The sugarcane aphid, a once devastating pest for sorghum producers, has been kept under control so far during the 2021 season by nature and science.
From the Rio Grande Valley to the Panhandle, Texas A&M AgriLife Extension Service reports show the fight against sugarcane aphids continues to tip in favor of producers. However, they say some producers remain hesitant about planting sorghum after years of severe losses when sugarcane aphids became an annual threat.
Sugarcane aphids devastated grain sorghum after the invasive species was first recognized in Texas crop fields in 2013. Infestations cut yields by 50%-70% and wiped out entire fields in extreme instances. Aphids also produce a honeydew excretion that inhibited harvest and damaged harvesting equipment.
But 2021 has been a very light-infestation year so far. And while the weather helped, AgriLife Extension experts say scientific breakthroughs with hybrid sorghum plants that are tolerant of the pest and an increased understanding of the aphid and how to manage fields to prevent major infestations continue to show effectiveness.
Danielle Sekula, AgriLife Extension integrated pest management specialist, Weslaco, said the sugarcane aphid migration was set back by Winter Storm Uri in February. Freezing conditions knocked back pest populations and killed early planted sorghum acres in Texas and across the border in Mexico.
Sugarcane aphid populations typically start building in those early planted fields, and pest pressure in South Texas fields begins building by mid-April, Sekula said. This year, sugarcane aphid populations did not begin building until mid-May.
“It’s like the freeze wiped the slate clean,” she said. “We were producing about the same time as the producers in Mexico, so it really reduced the populations and delayed their migration.”
Sorghum varieties, other factors keep sugarcane aphids in check
Sugarcane aphid numbers historically peak in South Texas by the second week in June, but populations did not reach spray thresholds this season until July 13. Rain and cloudy, cooler days also delayed the pests, which prefer high temperatures and humidity, and their migratory progress, Sekula said.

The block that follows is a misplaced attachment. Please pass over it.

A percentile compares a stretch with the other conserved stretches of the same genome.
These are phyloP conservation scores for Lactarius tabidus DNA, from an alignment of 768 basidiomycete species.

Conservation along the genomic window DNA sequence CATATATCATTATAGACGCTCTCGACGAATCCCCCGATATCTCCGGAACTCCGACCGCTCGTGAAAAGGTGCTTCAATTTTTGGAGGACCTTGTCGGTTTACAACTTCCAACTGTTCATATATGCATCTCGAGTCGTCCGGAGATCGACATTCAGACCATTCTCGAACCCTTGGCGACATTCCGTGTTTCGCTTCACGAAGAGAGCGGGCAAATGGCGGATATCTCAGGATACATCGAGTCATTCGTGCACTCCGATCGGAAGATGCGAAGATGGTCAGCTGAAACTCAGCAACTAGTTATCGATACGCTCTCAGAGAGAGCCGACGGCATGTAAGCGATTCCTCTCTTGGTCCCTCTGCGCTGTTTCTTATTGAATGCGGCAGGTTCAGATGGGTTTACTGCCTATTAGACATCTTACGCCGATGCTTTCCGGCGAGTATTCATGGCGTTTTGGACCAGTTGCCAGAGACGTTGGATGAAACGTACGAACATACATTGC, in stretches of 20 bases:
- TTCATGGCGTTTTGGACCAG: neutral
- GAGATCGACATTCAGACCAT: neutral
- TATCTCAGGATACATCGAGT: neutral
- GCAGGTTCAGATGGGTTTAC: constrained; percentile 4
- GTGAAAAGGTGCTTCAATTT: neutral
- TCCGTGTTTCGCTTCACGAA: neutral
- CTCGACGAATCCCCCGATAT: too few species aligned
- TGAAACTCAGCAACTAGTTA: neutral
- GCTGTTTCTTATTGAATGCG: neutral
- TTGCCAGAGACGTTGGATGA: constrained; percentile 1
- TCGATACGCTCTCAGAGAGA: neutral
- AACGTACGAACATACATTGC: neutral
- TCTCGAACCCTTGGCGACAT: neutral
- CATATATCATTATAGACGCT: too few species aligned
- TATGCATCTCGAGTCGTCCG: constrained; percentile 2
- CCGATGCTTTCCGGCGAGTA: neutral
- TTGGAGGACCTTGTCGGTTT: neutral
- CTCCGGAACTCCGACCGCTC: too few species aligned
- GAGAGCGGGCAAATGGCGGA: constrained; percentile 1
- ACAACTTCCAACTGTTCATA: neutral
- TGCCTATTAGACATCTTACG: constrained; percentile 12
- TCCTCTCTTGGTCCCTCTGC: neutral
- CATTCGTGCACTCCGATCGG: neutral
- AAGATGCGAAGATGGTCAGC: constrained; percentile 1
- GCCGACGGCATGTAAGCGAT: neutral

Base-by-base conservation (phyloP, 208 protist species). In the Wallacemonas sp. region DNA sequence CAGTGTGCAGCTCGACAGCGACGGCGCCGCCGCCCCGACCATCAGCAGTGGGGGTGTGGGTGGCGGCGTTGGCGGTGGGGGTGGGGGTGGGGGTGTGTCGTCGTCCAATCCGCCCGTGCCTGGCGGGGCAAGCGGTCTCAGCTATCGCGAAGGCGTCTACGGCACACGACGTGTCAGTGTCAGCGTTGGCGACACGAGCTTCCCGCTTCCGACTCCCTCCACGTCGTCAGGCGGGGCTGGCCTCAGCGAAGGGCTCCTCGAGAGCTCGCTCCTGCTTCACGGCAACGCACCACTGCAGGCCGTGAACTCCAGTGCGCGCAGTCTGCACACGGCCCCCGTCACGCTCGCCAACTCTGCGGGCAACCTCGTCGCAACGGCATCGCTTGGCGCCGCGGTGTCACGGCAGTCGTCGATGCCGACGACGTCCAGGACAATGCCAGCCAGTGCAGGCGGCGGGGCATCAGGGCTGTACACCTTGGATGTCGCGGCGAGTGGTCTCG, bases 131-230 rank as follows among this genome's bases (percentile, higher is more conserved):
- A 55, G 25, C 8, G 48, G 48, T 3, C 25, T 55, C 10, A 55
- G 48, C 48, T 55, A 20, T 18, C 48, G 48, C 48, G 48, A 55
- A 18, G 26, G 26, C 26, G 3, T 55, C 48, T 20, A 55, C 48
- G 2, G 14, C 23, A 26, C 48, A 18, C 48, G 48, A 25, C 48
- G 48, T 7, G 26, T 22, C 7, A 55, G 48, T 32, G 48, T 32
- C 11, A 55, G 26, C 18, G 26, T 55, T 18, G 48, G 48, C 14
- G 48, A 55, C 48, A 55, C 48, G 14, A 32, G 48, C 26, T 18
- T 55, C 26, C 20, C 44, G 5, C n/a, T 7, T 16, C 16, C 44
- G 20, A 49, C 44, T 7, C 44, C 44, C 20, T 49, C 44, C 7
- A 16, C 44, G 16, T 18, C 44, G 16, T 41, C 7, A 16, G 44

Spray treatments, a strong buildup of beneficial insect numbers and aphid-resistant sorghum varieties contributed to the lighter than usual infestations.
Sekula said pest-resistant hybrids developed after sugarcane aphids arrived and dealt producers serious losses have contributed significantly to below-normal populations. Those varieties continue to show their value as a tool to deter population explosions.
“It was like night and day,” she said. “We saw sugarcane aphids in Johnson grass all around sorghum with resistant varieties, but the fields were empty.”
Texas Plains on high alert
Pat Porter, Ph.D., AgriLife Extension entomologist, Lubbock, said sugarcane aphids are being reported throughout the Texas Plains and north of Amarillo but that numbers have increased slowly. Some fields have been treated, others are being monitored for spray thresholds and some will not require pesticides to prevent the sugarcane aphids from reaching damaging numbers.
Porter said proactive regimens by producers that include timely spraying, encouraging beneficial aphid predators and planting resistant sorghum varieties throughout the pest’s migration have helped keep their numbers in check.
The latest AgriLife Extension Plains Management News by Blayne Reed, AgriLife Extension integrated pest management agent, Hale County, echoes the assessments. He reported receiving two to four calls daily from producers, grain elevator operators, industry representatives and media about the pest and a “very alert” region due to the number of late-maturing grain sorghum acres.
But Reed also noted sugarcane aphids were behaving much more like a common pest now than the once-upon-a-time nightmare for sorghum producers.